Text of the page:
Neck Sprains

The seven bones of the spinal column in your neck area (cervical vertebrae) are associated with each other by ligaments and muscles, strong bands of tissue that act like thick rubber bands. A sprain (stretch) or tear can occur in one or more of these soft tissues whenever a sudden movement, such as a motor vehicle collision or a hard fall, forces the neck to bend to a severe position. Neck sprains are a condition that many people in the Central Missouri area face. If you live in Mexico, Moberly, Columbia, or Jefferson City, Missouri, seriously consider this information from Audrain Orthopaedics in Mexico, MO.


A person with a neck sprain may experience numerous possible symptoms.

•   Pain, especially in the back of the neck, that worsens with movement

•   Pain that peaks a day or two following the injury, rather than immediately

•   Muscle spasms and pain in the upper shoulder

•   Headache in the back of the head

•   Sore throat

•   Increased irritability, fatigue, difficulty sleeping, and difficulty concentrating

•   Numbness in the arm or hand

•   Neck stiffness or diminished range of motion (side to side, up and down, circular)

•   Tingling or weakness in the arms

Doctor Examination

central mo orthopedics neck sprains Sports Medicine joint inflammation orthopedic care osteoarthritisTo diagnose a neck sprain, your doctor will perform a comprehensive physical examination. In the physical examination, the doctor will ask you how the injury occurred, measure the range of motion of your neck, and look for any point of tenderness.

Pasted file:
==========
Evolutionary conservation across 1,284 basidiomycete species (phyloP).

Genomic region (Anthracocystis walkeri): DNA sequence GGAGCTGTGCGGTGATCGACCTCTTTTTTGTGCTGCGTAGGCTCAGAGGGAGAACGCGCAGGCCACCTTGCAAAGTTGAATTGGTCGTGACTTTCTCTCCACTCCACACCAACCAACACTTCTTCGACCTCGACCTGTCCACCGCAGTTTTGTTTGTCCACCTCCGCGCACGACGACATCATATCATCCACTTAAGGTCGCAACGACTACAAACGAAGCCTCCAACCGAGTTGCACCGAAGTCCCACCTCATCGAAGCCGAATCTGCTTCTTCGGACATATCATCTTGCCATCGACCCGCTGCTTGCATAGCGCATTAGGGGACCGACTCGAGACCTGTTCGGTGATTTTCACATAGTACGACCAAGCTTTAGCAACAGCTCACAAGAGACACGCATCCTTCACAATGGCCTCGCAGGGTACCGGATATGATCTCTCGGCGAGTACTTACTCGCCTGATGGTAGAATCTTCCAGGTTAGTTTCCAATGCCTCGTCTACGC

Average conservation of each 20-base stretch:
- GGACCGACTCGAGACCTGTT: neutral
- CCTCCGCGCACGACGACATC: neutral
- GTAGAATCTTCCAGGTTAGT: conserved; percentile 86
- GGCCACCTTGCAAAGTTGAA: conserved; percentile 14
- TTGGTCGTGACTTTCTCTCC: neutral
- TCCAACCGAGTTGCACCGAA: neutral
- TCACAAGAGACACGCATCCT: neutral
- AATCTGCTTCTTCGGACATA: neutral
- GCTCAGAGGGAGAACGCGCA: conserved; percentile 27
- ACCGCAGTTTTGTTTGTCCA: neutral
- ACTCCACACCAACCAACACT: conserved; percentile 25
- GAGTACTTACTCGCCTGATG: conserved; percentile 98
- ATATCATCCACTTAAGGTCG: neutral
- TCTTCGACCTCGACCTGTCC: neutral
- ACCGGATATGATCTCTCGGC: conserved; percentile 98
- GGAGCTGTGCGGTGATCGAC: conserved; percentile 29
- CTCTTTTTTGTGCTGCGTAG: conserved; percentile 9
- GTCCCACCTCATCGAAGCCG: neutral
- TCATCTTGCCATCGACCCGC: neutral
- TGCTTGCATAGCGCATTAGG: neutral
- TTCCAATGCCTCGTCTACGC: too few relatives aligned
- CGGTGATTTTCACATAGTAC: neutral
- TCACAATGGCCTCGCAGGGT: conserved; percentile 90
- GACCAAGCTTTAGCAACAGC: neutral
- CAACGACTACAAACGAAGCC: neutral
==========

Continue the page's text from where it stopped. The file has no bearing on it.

To look closely at the bones in your neck, your physician may request x-rays. This evaluation will help your doctor rule out or identify other sources of neck pain, such as spinal fractures, dislocations, arthritis, and other serious conditions.


All sprains or strains, regardless of where they are located within the body, are treated in a similar way. Neck sprains, like other sprains, will normally heal gradually, given time and appropriate treatment. You may have to wear a soft collar around your neck to help support the head and relieve pressure on the ligaments so they have time to mend.

Pain relievers such as aspirin or ibuprofen can help lessen the pain and any swelling. Muscle relaxants can help ease spasms. You can apply an ice pack for 15 to 30 minutes at a time, several times a day for the first 2 or 3 days after the injury. This will help reduce inflammation and discomfort. Though heat, especially moist heat, can help relax cramped muscles, it really should not be applied too quickly.

Other treatment options include:

•   Massaging the tender area

•   Ultrasound

•   Cervical (neck) traction

•   Aerobic and isometric exercise

The majority of symptoms of neck sprain will go away in four to six weeks. However, severe injuries may take longer to heal entirely.

If you have any other questions about neck sprains or other orthopedic health issues, contact Doctor Kathleen Weaver at Audrain Orthopaedics in Mexico, MO.

Thanks for your care in the past and especially during my knee replacement.  You made an operation that I dreaded much easier.

B.A. age 81